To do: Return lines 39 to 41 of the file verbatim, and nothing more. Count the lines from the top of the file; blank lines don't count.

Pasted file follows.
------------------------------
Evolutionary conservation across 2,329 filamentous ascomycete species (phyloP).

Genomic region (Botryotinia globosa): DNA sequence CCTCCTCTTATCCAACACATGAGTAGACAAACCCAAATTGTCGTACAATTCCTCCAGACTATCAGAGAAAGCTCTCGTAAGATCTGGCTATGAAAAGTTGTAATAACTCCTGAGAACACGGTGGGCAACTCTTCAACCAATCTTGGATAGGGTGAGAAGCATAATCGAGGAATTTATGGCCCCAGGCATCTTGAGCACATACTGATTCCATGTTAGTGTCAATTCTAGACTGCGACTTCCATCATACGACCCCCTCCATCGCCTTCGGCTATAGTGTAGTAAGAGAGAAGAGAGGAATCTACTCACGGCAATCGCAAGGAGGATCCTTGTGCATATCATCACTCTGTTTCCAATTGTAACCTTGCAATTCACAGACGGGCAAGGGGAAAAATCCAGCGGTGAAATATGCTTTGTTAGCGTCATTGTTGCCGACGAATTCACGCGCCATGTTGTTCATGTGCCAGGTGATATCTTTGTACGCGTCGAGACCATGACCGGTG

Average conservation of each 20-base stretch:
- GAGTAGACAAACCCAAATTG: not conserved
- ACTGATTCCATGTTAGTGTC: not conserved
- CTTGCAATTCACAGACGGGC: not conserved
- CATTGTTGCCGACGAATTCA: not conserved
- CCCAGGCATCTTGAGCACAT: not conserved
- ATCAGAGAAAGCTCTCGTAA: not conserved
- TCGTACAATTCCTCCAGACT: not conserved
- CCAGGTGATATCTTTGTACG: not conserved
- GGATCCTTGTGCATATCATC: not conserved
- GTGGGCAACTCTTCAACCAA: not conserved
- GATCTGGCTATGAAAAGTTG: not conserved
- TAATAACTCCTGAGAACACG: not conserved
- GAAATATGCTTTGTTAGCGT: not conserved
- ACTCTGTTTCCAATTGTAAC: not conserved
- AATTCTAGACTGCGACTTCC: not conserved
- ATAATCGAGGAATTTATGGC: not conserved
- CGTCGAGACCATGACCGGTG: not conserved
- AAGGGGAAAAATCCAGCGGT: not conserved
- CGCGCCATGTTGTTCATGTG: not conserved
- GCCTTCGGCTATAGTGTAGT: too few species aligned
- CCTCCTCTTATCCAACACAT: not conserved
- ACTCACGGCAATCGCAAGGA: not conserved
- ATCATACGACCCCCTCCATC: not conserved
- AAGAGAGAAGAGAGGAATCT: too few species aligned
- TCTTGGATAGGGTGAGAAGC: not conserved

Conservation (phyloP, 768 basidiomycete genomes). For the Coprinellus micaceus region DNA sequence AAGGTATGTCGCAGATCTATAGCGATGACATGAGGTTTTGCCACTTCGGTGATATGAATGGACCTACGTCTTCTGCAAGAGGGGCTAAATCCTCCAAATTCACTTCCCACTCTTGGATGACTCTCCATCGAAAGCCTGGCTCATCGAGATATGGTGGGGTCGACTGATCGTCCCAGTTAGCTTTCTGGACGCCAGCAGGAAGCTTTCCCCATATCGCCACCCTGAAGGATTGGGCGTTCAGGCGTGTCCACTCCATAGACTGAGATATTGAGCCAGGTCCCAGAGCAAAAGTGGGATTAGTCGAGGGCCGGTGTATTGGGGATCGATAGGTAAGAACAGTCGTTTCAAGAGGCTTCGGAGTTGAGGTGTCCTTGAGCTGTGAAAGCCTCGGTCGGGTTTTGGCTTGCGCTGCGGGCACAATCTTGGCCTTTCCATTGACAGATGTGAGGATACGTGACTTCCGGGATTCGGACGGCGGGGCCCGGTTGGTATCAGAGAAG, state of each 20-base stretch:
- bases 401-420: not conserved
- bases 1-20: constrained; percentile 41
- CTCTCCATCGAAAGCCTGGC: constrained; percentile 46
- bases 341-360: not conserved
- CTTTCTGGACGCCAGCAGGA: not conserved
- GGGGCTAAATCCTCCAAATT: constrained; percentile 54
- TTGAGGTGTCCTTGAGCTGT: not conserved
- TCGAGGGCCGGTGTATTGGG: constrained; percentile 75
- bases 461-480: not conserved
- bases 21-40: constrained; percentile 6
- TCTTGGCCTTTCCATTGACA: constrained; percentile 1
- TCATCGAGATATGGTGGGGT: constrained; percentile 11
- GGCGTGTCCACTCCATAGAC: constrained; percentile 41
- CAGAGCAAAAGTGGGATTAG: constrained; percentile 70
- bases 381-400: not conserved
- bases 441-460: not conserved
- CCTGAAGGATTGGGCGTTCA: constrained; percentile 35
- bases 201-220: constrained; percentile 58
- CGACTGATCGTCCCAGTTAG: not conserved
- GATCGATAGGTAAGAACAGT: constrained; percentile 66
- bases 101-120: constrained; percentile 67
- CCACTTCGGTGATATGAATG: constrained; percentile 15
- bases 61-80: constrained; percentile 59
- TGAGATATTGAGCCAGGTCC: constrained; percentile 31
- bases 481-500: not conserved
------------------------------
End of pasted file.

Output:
- bases 21-40: constrained; percentile 6
- TCTTGGCCTTTCCATTGACA: constrained; percentile 1
- TCATCGAGATATGGTGGGGT: constrained; percentile 11